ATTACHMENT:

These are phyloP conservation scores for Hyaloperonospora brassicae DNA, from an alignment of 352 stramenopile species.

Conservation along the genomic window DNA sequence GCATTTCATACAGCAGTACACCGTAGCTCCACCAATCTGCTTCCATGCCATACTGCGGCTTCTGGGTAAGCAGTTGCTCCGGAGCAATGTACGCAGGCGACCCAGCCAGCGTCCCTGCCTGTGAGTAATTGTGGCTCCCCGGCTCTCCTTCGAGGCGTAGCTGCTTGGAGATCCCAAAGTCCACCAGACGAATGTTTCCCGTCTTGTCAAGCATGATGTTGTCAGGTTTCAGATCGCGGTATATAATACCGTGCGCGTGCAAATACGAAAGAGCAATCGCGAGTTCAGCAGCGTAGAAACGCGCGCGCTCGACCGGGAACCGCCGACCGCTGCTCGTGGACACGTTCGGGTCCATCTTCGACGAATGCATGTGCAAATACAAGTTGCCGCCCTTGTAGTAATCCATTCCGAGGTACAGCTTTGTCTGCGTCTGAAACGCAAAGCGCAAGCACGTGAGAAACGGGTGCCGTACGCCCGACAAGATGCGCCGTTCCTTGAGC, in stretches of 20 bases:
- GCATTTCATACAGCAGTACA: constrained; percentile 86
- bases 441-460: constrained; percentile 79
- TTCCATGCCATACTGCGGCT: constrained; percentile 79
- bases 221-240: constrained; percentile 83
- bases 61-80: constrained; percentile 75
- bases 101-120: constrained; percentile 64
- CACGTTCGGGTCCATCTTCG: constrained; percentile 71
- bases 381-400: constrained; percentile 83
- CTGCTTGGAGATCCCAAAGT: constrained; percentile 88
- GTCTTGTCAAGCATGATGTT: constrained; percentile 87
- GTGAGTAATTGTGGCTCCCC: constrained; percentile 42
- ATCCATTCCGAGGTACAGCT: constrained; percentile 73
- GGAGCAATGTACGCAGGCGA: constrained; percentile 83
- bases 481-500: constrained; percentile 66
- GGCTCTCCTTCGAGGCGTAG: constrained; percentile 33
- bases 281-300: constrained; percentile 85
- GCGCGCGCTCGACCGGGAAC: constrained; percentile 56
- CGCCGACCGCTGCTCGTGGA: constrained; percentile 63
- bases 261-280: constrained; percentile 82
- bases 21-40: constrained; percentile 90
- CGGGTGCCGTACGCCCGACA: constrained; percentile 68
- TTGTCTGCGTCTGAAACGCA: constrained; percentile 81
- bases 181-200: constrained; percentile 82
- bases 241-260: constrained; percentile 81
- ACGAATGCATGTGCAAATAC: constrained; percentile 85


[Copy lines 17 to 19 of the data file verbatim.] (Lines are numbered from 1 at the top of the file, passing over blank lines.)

- GGCTCTCCTTCGAGGCGTAG: constrained; percentile 33
- bases 281-300: constrained; percentile 85
- GCGCGCGCTCGACCGGGAAC: constrained; percentile 56